An important additional advantage is seen in the addition of a diazine to the etch solution is the enhancement of the anisotropic etch rate ratio of (100)/(111) surfaces. For example, when etching silicon ink jet nozzles in the (100) surface it is advantageous to have a high etch rate for the (100) surface and as small as possible an etch rate for the side wall (111) surfaces. This minimizes undercutting and dimensional error in the finished device. FIG. 5 shows a plot of the (100)/(111) etch rate ratio as a function of 1,4-diazine concentration showing the increase in the value of the anisotropic ratio as the 1,4-diazine concentration increases.
Yet another advantage is derived from the novel etchant of this invention. It has been seen that where the 1,4-diazine is present in the range of from about 2 to about 4 grams per liter ethylenediamine, there is a marked improvement in surface microstructure quality, that is, the surface of the silicon is found to be less marred by pits and microstructure. Pitting and coarsening of microstructure occurs where there is a lack of diazine present in the etching solution.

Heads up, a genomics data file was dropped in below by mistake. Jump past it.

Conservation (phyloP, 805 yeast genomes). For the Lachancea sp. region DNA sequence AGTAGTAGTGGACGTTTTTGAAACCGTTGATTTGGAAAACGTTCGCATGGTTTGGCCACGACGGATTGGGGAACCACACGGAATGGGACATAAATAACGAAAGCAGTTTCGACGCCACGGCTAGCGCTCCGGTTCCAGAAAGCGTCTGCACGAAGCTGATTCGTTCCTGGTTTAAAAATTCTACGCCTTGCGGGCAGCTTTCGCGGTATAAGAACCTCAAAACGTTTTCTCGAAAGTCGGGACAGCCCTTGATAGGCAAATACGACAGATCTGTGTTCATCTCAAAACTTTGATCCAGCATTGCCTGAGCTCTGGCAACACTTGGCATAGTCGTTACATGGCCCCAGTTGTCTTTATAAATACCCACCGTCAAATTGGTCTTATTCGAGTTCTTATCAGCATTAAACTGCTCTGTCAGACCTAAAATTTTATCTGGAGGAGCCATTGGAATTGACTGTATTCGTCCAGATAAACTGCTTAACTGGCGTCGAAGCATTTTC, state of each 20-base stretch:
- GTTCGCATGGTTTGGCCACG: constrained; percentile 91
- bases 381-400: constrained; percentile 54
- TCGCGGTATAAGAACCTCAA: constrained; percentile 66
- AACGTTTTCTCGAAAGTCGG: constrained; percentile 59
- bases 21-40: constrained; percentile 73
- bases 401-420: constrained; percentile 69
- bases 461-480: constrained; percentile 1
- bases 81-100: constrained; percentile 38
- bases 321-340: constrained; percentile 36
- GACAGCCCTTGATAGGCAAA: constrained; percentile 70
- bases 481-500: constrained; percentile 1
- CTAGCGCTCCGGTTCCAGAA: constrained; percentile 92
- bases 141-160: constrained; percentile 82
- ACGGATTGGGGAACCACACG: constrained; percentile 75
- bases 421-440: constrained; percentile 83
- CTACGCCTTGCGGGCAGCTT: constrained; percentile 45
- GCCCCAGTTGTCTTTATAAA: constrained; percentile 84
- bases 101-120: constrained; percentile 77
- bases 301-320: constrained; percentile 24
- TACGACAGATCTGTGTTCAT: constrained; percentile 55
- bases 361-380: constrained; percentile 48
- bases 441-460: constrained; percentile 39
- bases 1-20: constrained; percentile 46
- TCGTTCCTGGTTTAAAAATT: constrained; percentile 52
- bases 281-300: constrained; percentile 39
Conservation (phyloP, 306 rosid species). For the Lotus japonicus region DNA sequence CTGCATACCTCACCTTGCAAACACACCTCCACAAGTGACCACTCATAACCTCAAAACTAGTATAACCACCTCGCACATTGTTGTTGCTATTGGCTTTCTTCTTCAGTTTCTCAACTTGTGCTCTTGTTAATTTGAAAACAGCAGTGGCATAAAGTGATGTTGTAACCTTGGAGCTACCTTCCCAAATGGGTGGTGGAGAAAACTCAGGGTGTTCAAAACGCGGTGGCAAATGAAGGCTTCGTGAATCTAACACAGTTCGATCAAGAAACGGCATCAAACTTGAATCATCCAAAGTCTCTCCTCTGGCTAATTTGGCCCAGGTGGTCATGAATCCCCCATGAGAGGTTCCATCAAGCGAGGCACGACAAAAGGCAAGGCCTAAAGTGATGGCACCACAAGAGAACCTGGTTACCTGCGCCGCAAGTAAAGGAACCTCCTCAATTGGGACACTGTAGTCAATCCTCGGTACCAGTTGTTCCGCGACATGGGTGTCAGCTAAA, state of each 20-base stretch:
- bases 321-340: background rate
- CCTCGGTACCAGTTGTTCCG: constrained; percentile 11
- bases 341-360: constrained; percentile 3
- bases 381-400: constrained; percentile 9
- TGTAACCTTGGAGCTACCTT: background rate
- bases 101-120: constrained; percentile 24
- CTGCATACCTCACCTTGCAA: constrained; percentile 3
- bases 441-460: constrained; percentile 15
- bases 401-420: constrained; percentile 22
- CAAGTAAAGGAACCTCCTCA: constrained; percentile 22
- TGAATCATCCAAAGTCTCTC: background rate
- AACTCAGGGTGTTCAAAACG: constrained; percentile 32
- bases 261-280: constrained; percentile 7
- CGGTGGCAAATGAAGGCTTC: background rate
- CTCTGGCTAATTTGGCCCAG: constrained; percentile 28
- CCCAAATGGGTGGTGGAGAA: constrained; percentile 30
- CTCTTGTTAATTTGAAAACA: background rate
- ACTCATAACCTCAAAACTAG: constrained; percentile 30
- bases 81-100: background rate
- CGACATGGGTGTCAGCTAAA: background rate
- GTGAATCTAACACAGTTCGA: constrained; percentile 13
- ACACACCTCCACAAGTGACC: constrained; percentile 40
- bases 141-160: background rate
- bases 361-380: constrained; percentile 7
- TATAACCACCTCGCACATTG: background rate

There has been demonstrated above a novel method for etching silicon and an etching solution therefor. Advantages accruing to this invention include the ability to now obtain reproducible etching rates from etching baths having different lots of ethylenediamine or ethylenediamine obtained from different vendors. There is also provided an etching solution whose temperature sensitivity is decreased, whose anisotropy (100)/(111) etching ratio is enhanced and which produces a finer surface microstructure.
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|U.S. Classification||252/79.1, 216/99, 257/E21.223|
|International Classification||C23F1/10, H01L21/308, H01L21/306|
|Cooperative Classification||H01L21/02019, H01L21/30608|
|European Classification||H01L21/306B3, H01L21/02D2M2C|